So those are the reasons why we have surrogate keys in the data warehouse! I hope this article helps those who are convinced that they need to use star schema and surrogate keys, but never knew the reasons. I hope they now understand the reasons behind using surrogate keys in a star schema. Personally this case helped me understand the reasons why some people chose not to use surrogate key. Throughout the years I’ve heard many “pro arguments” about using SK, but very few “contra arguments” in using surrogate keys.

In this particular case, they didn’t even know how to maintain a surrogate key. They liked the idea of “maintaining the history of the attributes” after I explained it, but they didn’t know the technicalities to do it in SSIS. It seems very complex and would take a lot of their time. When I introduced SCD transform in SSIS workflow to them, their eyes were bright and cheerful. “Wow that would make things a lot easier,” they said. Over the years, some companies have tried to make this Surrogate Key build business easier. Kalido and Wherescape for example, enable us to build a DW without worrying about the complicated issue of Surrogate Keys.

Once again the main reason of using surrogate key is to detach the data warehouse from the source system. To make the data warehouse more independent from the source system, and therefore gives us a more flexible design as a result. And the main benefit is that SKs enable us to maintain the history of the attributes in the dimension using SCD type 2.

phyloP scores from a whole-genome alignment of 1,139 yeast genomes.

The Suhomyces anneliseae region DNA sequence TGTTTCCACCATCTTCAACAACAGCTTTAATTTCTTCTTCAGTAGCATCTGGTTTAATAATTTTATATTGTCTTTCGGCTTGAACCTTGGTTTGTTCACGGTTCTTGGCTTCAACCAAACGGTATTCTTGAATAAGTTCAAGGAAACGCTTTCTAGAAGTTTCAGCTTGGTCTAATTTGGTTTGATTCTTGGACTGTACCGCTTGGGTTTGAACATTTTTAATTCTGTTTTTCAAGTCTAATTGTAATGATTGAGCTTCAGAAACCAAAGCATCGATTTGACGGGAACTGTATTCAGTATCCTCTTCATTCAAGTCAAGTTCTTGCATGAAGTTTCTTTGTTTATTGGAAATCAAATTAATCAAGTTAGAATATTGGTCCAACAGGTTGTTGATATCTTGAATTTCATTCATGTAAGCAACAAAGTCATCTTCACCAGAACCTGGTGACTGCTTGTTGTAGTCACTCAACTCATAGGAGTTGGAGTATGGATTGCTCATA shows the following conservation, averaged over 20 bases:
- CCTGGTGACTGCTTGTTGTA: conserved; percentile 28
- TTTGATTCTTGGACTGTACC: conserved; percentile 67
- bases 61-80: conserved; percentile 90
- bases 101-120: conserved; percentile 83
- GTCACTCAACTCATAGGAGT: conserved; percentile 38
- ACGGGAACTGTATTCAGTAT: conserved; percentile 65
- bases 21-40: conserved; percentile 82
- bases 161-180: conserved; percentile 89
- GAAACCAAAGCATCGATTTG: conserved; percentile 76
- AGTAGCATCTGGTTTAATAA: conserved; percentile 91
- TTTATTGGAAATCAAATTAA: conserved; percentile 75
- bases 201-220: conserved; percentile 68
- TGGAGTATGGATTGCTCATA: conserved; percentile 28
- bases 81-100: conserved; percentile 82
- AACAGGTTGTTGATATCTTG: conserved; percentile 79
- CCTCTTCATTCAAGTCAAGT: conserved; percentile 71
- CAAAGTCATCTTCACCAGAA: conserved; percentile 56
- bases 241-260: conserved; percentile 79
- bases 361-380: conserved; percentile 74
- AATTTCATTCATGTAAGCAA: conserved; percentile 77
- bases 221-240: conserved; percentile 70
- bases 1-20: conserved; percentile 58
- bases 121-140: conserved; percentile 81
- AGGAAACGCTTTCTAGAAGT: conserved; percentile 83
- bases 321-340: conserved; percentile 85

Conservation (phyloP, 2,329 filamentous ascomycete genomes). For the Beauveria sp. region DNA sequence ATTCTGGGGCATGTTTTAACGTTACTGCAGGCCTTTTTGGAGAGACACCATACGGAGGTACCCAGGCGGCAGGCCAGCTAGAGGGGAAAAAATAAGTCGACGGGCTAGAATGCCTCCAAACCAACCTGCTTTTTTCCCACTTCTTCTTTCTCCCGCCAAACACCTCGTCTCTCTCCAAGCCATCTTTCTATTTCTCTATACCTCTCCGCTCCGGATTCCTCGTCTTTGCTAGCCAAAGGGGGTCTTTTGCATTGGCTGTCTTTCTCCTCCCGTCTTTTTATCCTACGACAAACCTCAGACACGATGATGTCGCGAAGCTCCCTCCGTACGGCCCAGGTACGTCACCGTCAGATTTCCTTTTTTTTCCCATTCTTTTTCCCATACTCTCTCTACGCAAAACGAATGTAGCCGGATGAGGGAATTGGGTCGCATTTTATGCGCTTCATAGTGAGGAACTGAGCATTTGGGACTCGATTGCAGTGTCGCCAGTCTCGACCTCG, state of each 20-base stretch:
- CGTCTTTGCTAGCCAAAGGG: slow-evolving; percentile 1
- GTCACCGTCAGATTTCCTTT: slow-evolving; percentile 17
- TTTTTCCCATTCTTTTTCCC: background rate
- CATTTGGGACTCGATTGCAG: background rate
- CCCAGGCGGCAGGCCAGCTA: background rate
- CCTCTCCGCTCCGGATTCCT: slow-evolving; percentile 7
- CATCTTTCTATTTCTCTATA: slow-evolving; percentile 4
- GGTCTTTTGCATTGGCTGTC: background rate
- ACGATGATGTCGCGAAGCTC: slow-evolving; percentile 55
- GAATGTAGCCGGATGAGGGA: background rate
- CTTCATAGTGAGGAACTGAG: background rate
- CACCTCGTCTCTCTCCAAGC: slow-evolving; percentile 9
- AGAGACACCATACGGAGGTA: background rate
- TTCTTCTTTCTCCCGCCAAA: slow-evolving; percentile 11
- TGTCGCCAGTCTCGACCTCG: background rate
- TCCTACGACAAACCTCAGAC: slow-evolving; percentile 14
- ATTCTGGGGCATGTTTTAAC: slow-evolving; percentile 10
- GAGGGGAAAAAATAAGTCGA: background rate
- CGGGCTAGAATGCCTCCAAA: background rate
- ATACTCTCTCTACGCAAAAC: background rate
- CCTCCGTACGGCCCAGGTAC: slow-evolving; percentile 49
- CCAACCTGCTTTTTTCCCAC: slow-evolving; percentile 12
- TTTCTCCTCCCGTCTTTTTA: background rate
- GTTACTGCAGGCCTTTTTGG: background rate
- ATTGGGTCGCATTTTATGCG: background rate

Vincent Rainardi, 9/5/2012


  1. […] A Data Warehouse with No Surrogate Keys Share this:EmailPrintFacebookShareDiggRedditStumbleUpon […]

    Pingback by Surrogate Keys | James Serra's Blog — 17 May 2012 @ 12:53 am | Reply

  2. You didn’t convince me. If they use CustomerId key from source system as a key in Data Warehouse that is fine under the condition that CustomerId is accually fake, surrogate key in source system. So it’s like when you use int for your CustomerId and it’s used as primary key, it probably (for 99% of the cases) won’t change to the different type. So I believe in this case it’s much better to use keys from source db.

    Comment by Kuba — 2 August 2012 @ 9:39 am | Reply

  3. You did not convince me either – your statement about speed is in accurate ( with today’s computing power – the delta between and single int key and a multi – int/txt key is negilable). You did not address the daunting complexity’s surrogation demands,
    DEV – QA -DR sites will all have same complexity,
    Drill though where the Natural Keys are what is required to make intellegable sense of the macro numbers your ware housing supports has to be built for everything,
    Error handling for the every present *no Surrogate found condition – most all of the edit checking in ETL is just to verify a good Surrogate — Imagine if they weren’t used,
    In short – it is an obsolete philosophy born out of using 1978 technology.

    Comment by Bill Fleisher — 29 August 2012 @ 10:06 pm | Reply

    • Thank you Bill Fleisher for your comments. I learned a lot from your short comment as it contains deep things. You must be a very experienced person in data warehousing and I’m grateful that you spent the time visiting this page and commenting. You are right I was too one sided and should have highlighted the daunting complexity of SKs. Building a DW without SKs gives the sheer advantage of much simpler development. And you are right about computing power, the difference speed is negligable. Perhaps there is a case (cost benefit analysis) of building a DW without SKs.

      Comment by Vincent Rainardi — 30 August 2012 @ 6:57 am | Reply